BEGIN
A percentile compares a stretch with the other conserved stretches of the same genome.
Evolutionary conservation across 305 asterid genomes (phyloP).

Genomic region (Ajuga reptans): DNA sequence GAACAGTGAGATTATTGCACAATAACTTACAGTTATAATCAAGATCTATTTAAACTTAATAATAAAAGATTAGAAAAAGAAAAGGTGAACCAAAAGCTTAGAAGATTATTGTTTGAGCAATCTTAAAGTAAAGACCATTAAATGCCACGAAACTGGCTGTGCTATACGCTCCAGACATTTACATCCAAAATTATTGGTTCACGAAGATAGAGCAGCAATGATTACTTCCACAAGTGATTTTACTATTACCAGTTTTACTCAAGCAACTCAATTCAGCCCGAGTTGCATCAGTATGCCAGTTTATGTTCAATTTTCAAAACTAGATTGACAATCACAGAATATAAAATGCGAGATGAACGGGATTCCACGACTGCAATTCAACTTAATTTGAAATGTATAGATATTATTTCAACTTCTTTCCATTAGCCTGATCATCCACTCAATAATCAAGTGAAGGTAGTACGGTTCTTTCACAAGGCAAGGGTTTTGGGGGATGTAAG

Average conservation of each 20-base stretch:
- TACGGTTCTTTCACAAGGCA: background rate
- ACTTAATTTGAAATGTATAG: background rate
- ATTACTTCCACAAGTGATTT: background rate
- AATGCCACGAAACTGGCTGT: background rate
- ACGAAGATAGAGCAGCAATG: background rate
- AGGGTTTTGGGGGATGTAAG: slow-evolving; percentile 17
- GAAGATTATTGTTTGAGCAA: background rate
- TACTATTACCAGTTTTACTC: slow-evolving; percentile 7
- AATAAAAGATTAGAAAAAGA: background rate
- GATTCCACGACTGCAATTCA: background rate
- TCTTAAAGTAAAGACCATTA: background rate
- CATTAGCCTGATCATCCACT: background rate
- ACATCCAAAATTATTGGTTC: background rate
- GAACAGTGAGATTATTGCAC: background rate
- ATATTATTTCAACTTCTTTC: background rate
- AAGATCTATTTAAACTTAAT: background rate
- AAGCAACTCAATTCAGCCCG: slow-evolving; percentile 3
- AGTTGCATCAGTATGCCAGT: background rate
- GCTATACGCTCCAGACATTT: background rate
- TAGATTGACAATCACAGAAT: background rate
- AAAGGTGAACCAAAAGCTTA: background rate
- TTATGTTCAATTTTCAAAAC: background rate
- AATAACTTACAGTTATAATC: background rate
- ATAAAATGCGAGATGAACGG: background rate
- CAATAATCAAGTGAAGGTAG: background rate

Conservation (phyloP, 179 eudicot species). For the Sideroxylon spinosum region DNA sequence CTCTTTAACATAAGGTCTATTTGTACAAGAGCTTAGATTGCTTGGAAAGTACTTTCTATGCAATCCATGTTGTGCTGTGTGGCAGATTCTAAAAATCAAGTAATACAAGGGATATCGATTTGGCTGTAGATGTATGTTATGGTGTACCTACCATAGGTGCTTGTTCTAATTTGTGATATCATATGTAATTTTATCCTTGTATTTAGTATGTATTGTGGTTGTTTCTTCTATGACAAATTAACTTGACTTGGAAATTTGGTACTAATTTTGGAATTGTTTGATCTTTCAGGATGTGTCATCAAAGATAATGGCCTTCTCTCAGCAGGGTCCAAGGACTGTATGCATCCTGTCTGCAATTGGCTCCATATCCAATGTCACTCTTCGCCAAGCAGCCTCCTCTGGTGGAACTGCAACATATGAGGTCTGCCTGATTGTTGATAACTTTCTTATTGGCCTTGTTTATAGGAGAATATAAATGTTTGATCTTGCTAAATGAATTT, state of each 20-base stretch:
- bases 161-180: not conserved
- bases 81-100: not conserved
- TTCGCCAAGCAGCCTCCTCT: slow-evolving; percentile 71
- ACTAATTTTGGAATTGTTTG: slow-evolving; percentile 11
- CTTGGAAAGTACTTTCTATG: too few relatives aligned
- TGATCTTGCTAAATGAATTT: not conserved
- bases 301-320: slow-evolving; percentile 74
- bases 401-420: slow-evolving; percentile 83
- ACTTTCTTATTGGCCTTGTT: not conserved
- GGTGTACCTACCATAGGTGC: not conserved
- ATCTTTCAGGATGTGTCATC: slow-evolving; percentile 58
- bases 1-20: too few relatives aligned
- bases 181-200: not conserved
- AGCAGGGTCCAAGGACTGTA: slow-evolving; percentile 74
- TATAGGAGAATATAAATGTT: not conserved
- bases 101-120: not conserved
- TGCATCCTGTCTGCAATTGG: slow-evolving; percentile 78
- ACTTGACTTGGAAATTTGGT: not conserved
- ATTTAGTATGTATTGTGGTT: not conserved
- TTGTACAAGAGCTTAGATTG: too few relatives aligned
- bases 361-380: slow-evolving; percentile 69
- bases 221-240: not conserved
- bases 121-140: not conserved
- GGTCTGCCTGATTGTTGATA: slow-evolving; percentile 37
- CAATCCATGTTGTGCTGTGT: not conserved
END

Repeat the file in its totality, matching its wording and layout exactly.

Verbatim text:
A percentile compares a stretch with the other conserved stretches of the same genome.
Evolutionary conservation across 305 asterid genomes (phyloP).

Genomic region (Ajuga reptans): DNA sequence GAACAGTGAGATTATTGCACAATAACTTACAGTTATAATCAAGATCTATTTAAACTTAATAATAAAAGATTAGAAAAAGAAAAGGTGAACCAAAAGCTTAGAAGATTATTGTTTGAGCAATCTTAAAGTAAAGACCATTAAATGCCACGAAACTGGCTGTGCTATACGCTCCAGACATTTACATCCAAAATTATTGGTTCACGAAGATAGAGCAGCAATGATTACTTCCACAAGTGATTTTACTATTACCAGTTTTACTCAAGCAACTCAATTCAGCCCGAGTTGCATCAGTATGCCAGTTTATGTTCAATTTTCAAAACTAGATTGACAATCACAGAATATAAAATGCGAGATGAACGGGATTCCACGACTGCAATTCAACTTAATTTGAAATGTATAGATATTATTTCAACTTCTTTCCATTAGCCTGATCATCCACTCAATAATCAAGTGAAGGTAGTACGGTTCTTTCACAAGGCAAGGGTTTTGGGGGATGTAAG

Average conservation of each 20-base stretch:
- TACGGTTCTTTCACAAGGCA: background rate
- ACTTAATTTGAAATGTATAG: background rate
- ATTACTTCCACAAGTGATTT: background rate
- AATGCCACGAAACTGGCTGT: background rate
- ACGAAGATAGAGCAGCAATG: background rate
- AGGGTTTTGGGGGATGTAAG: slow-evolving; percentile 17
- GAAGATTATTGTTTGAGCAA: background rate
- TACTATTACCAGTTTTACTC: slow-evolving; percentile 7
- AATAAAAGATTAGAAAAAGA: background rate
- GATTCCACGACTGCAATTCA: background rate
- TCTTAAAGTAAAGACCATTA: background rate
- CATTAGCCTGATCATCCACT: background rate
- ACATCCAAAATTATTGGTTC: background rate
- GAACAGTGAGATTATTGCAC: background rate
- ATATTATTTCAACTTCTTTC: background rate
- AAGATCTATTTAAACTTAAT: background rate
- AAGCAACTCAATTCAGCCCG: slow-evolving; percentile 3
- AGTTGCATCAGTATGCCAGT: background rate
- GCTATACGCTCCAGACATTT: background rate
- TAGATTGACAATCACAGAAT: background rate
- AAAGGTGAACCAAAAGCTTA: background rate
- TTATGTTCAATTTTCAAAAC: background rate
- AATAACTTACAGTTATAATC: background rate
- ATAAAATGCGAGATGAACGG: background rate
- CAATAATCAAGTGAAGGTAG: background rate

Conservation (phyloP, 179 eudicot species). For the Sideroxylon spinosum region DNA sequence CTCTTTAACATAAGGTCTATTTGTACAAGAGCTTAGATTGCTTGGAAAGTACTTTCTATGCAATCCATGTTGTGCTGTGTGGCAGATTCTAAAAATCAAGTAATACAAGGGATATCGATTTGGCTGTAGATGTATGTTATGGTGTACCTACCATAGGTGCTTGTTCTAATTTGTGATATCATATGTAATTTTATCCTTGTATTTAGTATGTATTGTGGTTGTTTCTTCTATGACAAATTAACTTGACTTGGAAATTTGGTACTAATTTTGGAATTGTTTGATCTTTCAGGATGTGTCATCAAAGATAATGGCCTTCTCTCAGCAGGGTCCAAGGACTGTATGCATCCTGTCTGCAATTGGCTCCATATCCAATGTCACTCTTCGCCAAGCAGCCTCCTCTGGTGGAACTGCAACATATGAGGTCTGCCTGATTGTTGATAACTTTCTTATTGGCCTTGTTTATAGGAGAATATAAATGTTTGATCTTGCTAAATGAATTT, state of each 20-base stretch:
- bases 161-180: not conserved
- bases 81-100: not conserved
- TTCGCCAAGCAGCCTCCTCT: slow-evolving; percentile 71
- ACTAATTTTGGAATTGTTTG: slow-evolving; percentile 11
- CTTGGAAAGTACTTTCTATG: too few relatives aligned
- TGATCTTGCTAAATGAATTT: not conserved
- bases 301-320: slow-evolving; percentile 74
- bases 401-420: slow-evolving; percentile 83
- ACTTTCTTATTGGCCTTGTT: not conserved
- GGTGTACCTACCATAGGTGC: not conserved
- ATCTTTCAGGATGTGTCATC: slow-evolving; percentile 58
- bases 1-20: too few relatives aligned
- bases 181-200: not conserved
- AGCAGGGTCCAAGGACTGTA: slow-evolving; percentile 74
- TATAGGAGAATATAAATGTT: not conserved
- bases 101-120: not conserved
- TGCATCCTGTCTGCAATTGG: slow-evolving; percentile 78
- ACTTGACTTGGAAATTTGGT: not conserved
- ATTTAGTATGTATTGTGGTT: not conserved
- TTGTACAAGAGCTTAGATTG: too few relatives aligned
- bases 361-380: slow-evolving; percentile 69
- bases 221-240: not conserved
- bases 121-140: not conserved
- GGTCTGCCTGATTGTTGATA: slow-evolving; percentile 37
- CAATCCATGTTGTGCTGTGT: not conserved